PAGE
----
Undergrads in Jeff Forbes\' Class Use Robotics to Teach Math to Middle Schoolers

March 11, 2010

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<p class=\"NewsPhotoCaption\">Isaac Musick, Prof. Jeff Forbes, Tony Thomas (ugrad program coordinator), Brook Osborne (program manager), Ikaagarjot Hothi

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<p class=\"NewsPhotoCaption\">Isaac Musick

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<p class=\"NewsPhotoCaption\">Brook Osborne, Ikaagarjot Hoth

<p class=\"Bold Color\">Adopt a Classroom Program

On a Thursday afternoon at the Durham School of the Arts, eager students pile into a classroom and beeline to tables strewn with wheels, sensors, tracks, and cables. Duke undergraduates stand nearby, ready to instruct the students in a new robotics challenge. �It�s really fun,� says Duke freshman Chris James, one of the RoboCupJunior mentors, an enrichment program spearheaded by Professor Jeff Forbes and funded by the Burroughs Wellcome Fund Student Science Enrichment Program. During weekly afterschool meetings, Duke students from Forbes�s �Teaching with Robotics� seminar class teach local middle schoolers to build and program robots, a challenge that promotes problem solving, teamwork, and creativity. But some of the students have a complaint: They don�t have enough time to work on their robots outside of school.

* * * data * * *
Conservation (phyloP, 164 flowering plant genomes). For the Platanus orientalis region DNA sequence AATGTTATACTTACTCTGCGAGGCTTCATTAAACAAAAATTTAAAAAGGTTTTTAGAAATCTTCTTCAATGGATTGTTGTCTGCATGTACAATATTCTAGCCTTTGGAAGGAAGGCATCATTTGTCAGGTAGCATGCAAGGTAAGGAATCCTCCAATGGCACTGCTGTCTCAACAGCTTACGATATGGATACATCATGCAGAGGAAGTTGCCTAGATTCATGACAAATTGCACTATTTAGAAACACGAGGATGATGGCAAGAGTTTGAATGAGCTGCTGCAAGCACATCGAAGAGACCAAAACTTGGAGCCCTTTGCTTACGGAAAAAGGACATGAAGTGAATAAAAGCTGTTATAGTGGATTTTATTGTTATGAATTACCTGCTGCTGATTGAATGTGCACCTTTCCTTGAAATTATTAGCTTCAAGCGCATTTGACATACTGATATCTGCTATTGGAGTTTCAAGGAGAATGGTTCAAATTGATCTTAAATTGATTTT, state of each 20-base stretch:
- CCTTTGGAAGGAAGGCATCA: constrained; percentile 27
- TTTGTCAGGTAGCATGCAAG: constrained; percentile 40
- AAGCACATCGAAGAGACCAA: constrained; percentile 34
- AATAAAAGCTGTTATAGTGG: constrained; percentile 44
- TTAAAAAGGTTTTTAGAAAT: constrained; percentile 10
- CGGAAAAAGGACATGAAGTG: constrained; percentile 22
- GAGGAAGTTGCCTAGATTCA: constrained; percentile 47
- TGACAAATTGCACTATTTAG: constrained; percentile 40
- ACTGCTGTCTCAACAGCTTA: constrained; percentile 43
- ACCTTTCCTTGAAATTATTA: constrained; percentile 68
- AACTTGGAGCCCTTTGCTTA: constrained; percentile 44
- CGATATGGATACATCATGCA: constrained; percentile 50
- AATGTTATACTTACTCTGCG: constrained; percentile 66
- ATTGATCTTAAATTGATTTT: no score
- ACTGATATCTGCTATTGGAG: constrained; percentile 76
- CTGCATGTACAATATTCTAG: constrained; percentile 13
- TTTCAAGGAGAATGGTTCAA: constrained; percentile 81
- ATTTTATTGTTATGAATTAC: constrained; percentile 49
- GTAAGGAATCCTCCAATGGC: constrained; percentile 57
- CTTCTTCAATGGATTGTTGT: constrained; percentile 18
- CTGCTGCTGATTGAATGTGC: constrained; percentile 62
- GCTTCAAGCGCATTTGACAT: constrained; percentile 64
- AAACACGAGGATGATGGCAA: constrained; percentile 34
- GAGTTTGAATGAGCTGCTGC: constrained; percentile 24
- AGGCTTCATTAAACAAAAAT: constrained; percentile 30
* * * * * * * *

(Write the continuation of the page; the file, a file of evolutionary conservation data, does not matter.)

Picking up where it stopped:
So Forbes devised a plan to give the students what they want�time with robots in the classroom. �Some kids, who are not very engaged in math class, can get very excited about robots, so why not use that to teach concepts in math class?� says Forbes. Beginning a pilot phase this spring, Forbes�s Adopt a Classroom program will bring Duke undergraduates to a local middle school classroom during the school day to teach curriculum-based lessons using robotics.

�Kids sometimes have a hard time seeing math concepts. But if something they are already interested in, like robots, explains the exact same thing, they�ll remember it longer,� says Demetre Harris, a sixth grade math teacher at W.G. Pearson Magnet Middle School in Durham and host teacher for the Adopt a Classroom program. Through robotics, students will learn math basics like fractions by testing gear ratios or circumference by analyzing wheel size. �The primary goal is to make math more real to the kids and to get more of them interested in robotics, computer science and other STEM [Science, Technology, Engineering, and Mathematics] areas,� says Harris. She and Forbes will test out the program this spring, then begin in earnest this fall with Duke undergraduates teaching in Harris�s classroom on a regular basis.

And the experience will benefit more than just local middle schoolers. James, who plans to major in CS, joined Teaching with Robotics in the fall of 2009, and it has since changed his long-term goals. �I never really considered education as a career, and now I am,� he says. �Teaching computer science is great.�